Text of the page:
Sometimes to follow your dream, the other doors have to be shut in your face.
Laura Hlavac had a vision in her mind. She knew it would manifest if she could just give it room to breathe. So, the first thing she needed was the space.
“We looked at churches, warehouse spaces, industrial buildings. And then we stumbled on this.” She sweeps her hand past couches and sewing machines, and up to the stenciled details on the high ceilings of her 1920s home – a 10,000 square foot former Masonic Lodge in the Lyndale neighborhood of St. Paul, Minnesota.
When Laura bought the old building, it wasn’t trendy or common to work from home. She felt she had to hide it from her corporate clients. But, she wanted a space where her interests, her passions, and her responsibilities could come together. She wanted room to fabricate clothing, to play music with her band, to host events, and to be close to her son and two daughters as she raised them.
If the adage “form follows function” is true – if the shape of a space should be based upon its intended purpose – Laura couldn’t have done much better. Her construction tables, rows of clothing racks, and spinning rolls of bright fabric fill the studio space. Soup bubbles on the stove in the building’s industrial kitchen. In “The Auditorium,” a keyboard sits under stage lighting. It’s a magical place for making.
And that’s what Laura has always done. “As a kid, I tried so many sports, but I just realized that I just wanted to come home and sew. I remember challenging myself one summer to see if I could create something new every single day – and I actually did it!” Professionally, Laura paid her dues en route to launching her own women’s clothing line. She left engineering school to work for NordicTrack and Rollerblade, specializing in pattern making and design construction. Eventually, she began a 20-year career working out of her space, designing “private label” clothing, in which she helped companies develop, source and manufacture the work, but got no external credit. Finally, three years ago, she busted out on her own. “I never knew if I was good enough until I just started getting out there.” She smiles. “Now, I sell to about 140 boutiques.”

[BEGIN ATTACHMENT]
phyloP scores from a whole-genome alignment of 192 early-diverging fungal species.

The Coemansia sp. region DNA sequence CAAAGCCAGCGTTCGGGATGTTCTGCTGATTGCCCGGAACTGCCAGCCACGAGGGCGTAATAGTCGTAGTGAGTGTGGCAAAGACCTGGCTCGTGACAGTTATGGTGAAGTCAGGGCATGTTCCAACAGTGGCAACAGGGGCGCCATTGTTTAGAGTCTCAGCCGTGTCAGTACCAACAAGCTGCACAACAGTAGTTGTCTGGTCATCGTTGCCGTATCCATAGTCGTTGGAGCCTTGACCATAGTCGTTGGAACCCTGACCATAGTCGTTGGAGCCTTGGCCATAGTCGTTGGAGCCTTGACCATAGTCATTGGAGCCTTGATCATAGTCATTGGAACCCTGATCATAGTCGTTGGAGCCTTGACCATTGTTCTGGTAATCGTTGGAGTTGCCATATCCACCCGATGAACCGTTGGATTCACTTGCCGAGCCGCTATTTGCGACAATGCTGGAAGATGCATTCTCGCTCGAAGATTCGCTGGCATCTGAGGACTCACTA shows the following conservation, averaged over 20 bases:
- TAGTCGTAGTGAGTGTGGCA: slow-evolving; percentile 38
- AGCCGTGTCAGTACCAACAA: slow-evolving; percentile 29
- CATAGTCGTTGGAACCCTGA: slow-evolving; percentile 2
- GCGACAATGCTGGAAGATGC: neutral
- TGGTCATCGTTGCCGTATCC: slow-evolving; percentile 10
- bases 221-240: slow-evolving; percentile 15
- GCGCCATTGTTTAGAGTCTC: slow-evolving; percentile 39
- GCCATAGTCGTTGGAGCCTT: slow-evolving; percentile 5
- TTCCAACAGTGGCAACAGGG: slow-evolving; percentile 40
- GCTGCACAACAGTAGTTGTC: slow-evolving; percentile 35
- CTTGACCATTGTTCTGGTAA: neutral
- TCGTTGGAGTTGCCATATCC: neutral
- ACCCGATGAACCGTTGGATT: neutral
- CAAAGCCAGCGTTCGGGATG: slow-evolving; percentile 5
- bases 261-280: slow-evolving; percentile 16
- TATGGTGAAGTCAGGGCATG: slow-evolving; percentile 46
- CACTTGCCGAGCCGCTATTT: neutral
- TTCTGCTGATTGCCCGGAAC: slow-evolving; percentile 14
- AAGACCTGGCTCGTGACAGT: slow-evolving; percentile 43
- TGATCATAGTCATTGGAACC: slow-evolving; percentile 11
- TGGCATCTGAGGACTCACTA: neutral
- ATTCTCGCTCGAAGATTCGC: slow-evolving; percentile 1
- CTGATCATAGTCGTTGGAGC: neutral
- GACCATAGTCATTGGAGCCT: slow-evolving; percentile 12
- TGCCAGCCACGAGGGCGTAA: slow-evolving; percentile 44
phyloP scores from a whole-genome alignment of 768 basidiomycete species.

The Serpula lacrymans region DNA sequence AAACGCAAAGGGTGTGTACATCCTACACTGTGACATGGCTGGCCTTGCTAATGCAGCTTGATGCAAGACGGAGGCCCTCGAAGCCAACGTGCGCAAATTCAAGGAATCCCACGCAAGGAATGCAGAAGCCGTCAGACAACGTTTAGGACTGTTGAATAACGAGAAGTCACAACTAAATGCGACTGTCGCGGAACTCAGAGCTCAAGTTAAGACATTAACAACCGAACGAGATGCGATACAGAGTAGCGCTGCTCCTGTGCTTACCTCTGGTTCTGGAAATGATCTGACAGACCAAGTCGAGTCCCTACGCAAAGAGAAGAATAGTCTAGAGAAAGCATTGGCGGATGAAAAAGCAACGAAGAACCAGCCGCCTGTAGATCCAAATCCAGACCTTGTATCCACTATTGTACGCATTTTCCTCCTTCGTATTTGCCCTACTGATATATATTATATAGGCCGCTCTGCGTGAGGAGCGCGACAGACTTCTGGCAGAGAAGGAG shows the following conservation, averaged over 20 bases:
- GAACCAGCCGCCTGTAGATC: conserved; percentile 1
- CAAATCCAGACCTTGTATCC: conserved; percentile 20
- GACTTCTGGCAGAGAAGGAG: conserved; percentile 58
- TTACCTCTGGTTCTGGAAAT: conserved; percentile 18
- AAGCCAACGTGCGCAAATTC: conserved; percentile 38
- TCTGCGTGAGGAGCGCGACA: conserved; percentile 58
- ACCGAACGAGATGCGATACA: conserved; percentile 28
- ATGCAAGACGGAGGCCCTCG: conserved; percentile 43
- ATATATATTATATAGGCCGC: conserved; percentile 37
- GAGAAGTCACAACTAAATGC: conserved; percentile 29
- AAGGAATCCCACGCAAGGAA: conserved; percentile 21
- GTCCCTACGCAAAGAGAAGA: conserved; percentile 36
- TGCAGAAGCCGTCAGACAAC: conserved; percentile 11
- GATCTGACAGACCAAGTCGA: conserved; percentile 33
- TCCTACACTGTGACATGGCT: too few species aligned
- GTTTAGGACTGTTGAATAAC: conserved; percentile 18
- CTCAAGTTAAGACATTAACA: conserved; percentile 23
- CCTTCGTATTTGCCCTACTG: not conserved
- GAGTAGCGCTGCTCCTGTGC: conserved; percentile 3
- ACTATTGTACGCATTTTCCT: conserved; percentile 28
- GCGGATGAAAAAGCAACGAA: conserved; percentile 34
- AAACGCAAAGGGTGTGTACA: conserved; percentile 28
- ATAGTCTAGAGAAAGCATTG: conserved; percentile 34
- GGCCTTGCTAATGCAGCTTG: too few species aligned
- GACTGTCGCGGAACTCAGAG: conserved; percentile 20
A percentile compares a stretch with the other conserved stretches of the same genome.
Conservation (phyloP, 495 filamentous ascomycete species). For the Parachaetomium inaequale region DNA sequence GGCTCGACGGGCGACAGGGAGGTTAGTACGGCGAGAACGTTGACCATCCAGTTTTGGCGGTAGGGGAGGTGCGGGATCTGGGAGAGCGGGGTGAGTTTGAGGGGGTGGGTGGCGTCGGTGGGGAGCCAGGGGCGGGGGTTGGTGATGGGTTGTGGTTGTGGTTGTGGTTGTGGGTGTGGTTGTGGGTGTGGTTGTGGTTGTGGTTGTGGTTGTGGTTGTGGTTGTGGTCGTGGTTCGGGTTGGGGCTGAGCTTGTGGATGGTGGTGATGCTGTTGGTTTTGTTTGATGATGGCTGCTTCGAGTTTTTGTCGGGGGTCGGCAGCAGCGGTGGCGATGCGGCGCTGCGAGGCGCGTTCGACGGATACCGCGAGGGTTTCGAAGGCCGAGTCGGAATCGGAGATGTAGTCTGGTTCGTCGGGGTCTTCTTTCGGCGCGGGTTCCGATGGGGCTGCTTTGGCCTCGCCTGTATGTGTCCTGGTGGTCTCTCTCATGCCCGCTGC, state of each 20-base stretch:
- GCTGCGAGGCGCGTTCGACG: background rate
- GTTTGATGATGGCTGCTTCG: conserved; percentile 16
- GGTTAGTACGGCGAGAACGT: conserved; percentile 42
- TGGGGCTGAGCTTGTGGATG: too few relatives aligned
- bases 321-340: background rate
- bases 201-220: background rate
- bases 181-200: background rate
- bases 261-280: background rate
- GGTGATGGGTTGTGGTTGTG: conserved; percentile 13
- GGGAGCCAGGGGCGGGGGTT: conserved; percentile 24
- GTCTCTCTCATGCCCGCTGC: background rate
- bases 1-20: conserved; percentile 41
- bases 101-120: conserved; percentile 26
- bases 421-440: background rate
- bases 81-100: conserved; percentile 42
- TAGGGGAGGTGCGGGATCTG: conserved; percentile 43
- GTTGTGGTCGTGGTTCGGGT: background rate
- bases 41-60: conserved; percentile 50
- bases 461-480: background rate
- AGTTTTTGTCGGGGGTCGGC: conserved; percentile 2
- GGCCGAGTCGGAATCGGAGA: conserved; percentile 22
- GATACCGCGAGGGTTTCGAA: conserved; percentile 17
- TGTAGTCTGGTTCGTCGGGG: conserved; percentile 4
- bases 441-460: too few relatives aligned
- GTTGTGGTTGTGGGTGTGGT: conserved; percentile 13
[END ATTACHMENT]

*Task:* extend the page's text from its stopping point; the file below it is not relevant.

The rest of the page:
Much as her space dictates Laura’s lifestyle, her limitations dictate her design style. “I’d be cutting some products for other companies, and I’d see the waste. That has become a major part of my focus – how to avoid throwing away viable scraps of fabric that can be made into accessories. I have a patchwork skirt that I developed out of that process.” She also questions the status quo. “I sit and say ‘okay, here’s a stitch that’s made for this conventional purpose, why don’t I do something different with it’?” That question led to her increasingly iconic “DNA stitch,” which is named for the molecule its wavy lines resemble. “When people walk into a store and are really familiar with what I do, they can identify it – “oh that’s a Laura Hlavac.”
The more we walk around her home, the more we see it’s unmistakably a “Laura Hlavac” too. It’s hard to know where the art-making ends and the living begins. Which is evidence that she has realized her vision: to make them one in the same.